Breakthrough Institute, Michael Shellenberger and Ted Nordhaus, have sent out an email introduction to a terrific new essay by Brookings Institution political scientist Christopher Foreman, "On Justice Movements: Why They Fail the Environment and the Poor." As international negotiations and domestic efforts to impose top-down limits on greenhouse gas emissions continue to fail, Shellenberger and Nordhaus point out in their email:And an actual injustice to the poor people of the planet. The founders of the
What rushed into the vacuum was "climate justice," a movement headed by more left-leaning groups like 350.org, the Sierra Club, and Greenpeace. These groups invoke the vulnerability of the poor to climate change but elide the reality that more energy makes them more resilient. "Huge swaths of the world have been developing over the last three decades at an unprecedented pace and scale," writes political scientist Christopher Foreman in "On Justice Movements," a new article (below) for The Breakthrough Journal. "Contemporary demands for climate justice have been, at best, indifferent to these rather remarkable developments and, at worst, openly hostile."
For the climate justice movement, global warming is not to be dealt with by switching to cleaner forms of energy but rather by returning to a pastoral, renewable-powered, and low-energy society. "Real climate solutions," writes Klein, "are ones that steer these interventions to systematically disperse and devolve power and control to the community level, whether through community-controlled renewable energy, local organic agriculture or transit systems genuinely accountable to their users…"
Climate change can only be solved by "fixing everything," says McKibben, from how we eat, travel, produce, reproduce, consume, and live."It's not an engineering problem," McKibben argued recently in Rolling Stone, "it's a greed problem." Fixing it will require a "new civilizational paradigm," says Klein, "grounded not in dominance over nature but in respect for natural cycles of renewal."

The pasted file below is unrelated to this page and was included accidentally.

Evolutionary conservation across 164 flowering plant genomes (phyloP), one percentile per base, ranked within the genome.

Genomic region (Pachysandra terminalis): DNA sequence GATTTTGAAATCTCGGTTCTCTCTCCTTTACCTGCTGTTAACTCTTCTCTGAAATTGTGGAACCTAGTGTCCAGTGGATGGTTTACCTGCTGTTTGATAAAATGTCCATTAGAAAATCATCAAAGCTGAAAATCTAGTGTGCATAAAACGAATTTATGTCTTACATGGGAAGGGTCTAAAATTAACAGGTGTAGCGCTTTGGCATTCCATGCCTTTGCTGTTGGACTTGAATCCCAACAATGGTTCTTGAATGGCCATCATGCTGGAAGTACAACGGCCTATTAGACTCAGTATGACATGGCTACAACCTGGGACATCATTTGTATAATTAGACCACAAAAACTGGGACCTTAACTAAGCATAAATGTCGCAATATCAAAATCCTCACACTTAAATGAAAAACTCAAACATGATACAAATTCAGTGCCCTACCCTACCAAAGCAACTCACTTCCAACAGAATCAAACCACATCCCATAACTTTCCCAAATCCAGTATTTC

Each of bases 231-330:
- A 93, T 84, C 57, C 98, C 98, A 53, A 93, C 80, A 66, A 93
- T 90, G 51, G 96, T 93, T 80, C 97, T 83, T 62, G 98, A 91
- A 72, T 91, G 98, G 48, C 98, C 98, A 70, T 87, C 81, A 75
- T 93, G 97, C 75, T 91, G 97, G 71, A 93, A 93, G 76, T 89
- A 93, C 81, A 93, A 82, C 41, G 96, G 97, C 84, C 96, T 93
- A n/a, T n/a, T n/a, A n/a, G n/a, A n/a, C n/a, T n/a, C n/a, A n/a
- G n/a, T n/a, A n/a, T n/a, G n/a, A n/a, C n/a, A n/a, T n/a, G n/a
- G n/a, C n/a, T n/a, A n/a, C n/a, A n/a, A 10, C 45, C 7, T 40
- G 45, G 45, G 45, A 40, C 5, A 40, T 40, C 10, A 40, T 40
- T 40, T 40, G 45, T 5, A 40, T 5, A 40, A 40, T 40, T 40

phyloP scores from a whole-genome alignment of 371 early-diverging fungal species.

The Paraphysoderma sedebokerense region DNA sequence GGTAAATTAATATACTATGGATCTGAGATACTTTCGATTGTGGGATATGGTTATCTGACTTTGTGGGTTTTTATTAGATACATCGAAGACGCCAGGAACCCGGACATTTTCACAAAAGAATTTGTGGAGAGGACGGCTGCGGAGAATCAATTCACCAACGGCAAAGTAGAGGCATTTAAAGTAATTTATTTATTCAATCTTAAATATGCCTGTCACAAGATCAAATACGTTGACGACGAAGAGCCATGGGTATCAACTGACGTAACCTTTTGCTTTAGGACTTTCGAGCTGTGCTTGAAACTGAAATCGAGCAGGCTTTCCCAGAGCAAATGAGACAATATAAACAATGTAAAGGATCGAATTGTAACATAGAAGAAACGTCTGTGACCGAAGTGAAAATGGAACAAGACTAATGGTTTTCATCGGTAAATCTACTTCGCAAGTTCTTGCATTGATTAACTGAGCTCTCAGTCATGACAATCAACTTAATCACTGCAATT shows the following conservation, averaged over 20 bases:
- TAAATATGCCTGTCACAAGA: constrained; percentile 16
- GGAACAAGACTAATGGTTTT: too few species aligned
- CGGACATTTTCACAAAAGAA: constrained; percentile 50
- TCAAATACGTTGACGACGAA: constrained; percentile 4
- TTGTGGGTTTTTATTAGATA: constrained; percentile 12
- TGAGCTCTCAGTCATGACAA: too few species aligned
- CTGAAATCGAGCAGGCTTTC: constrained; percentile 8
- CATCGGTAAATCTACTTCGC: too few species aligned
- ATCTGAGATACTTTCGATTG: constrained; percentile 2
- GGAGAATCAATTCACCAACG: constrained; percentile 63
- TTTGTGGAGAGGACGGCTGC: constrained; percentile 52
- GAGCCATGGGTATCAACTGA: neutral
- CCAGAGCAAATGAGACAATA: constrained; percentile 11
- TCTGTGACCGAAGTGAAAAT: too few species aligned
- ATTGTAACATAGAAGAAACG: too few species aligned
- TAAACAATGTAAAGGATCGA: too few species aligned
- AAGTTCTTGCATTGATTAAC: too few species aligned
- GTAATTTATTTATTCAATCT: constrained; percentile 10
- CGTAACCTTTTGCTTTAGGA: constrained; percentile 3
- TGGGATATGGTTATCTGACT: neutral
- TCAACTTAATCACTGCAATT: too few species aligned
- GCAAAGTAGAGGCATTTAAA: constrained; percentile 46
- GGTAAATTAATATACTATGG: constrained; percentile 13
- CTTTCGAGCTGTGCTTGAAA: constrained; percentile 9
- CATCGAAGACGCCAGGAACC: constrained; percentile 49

Climate skeptics are right, Klein cheerily concludes: the Left is using climate change to advance policies they have long wanted. "In short," says [Naomi] Klein [in The Nation], "climate change supercharges the pre-existing case for virtually every progressive demand on the books, binding them into a coherent agenda based on a clear scientific imperative."(emphasis added)
Reason readers will not be surprised that an environmental "crisis" serves largely as an excuse for attempting to impose socialist policies on the world. In any case, Klein and other Progressive would-be dismantlers of progress miss the point that identifying a problem does not tell us what to do about it. Not too surprisingly, pro-free market folks pushed back against the leftwing environmentalist agenda. As Shellenberger and Nordhaus note:
As such, global warming is our most wicked problem. The end of our world is heralded by ideologues with specific solutions already in mind: degrowth, rural living, low-energy consumption, and renewable energies that will supposedly harmonize us with Nature. The response from the Right was all-too predictable. If climate change "supercharges the pre-existing case for virtually every progressive demand," conservatives long ago decided, then climate change is either not happening, or is not much to worry about.
There is still some debate over the scale and severity of future man-made global warming, but free market folks can usefully counter leftwing policy prescriptions by offering insights about how property rights, markets, innovation, and wealth creation can better protect both people and the planet. Ultimately, Shellenberger and Nordhaus correctly recognize:
Now, at the very moment modern energy arrives for global poor — something a prior generation of socialists would have celebrated and, indeed, demanded — today's leading left-wing leaders advocate a return to energy penury. The loudest advocates of cheap energy for the poor are on the libertarian Right, while The Nation dresses up neo-Malthusianism as revolutionary socialism.
The whole Foreman essay is well worth reading.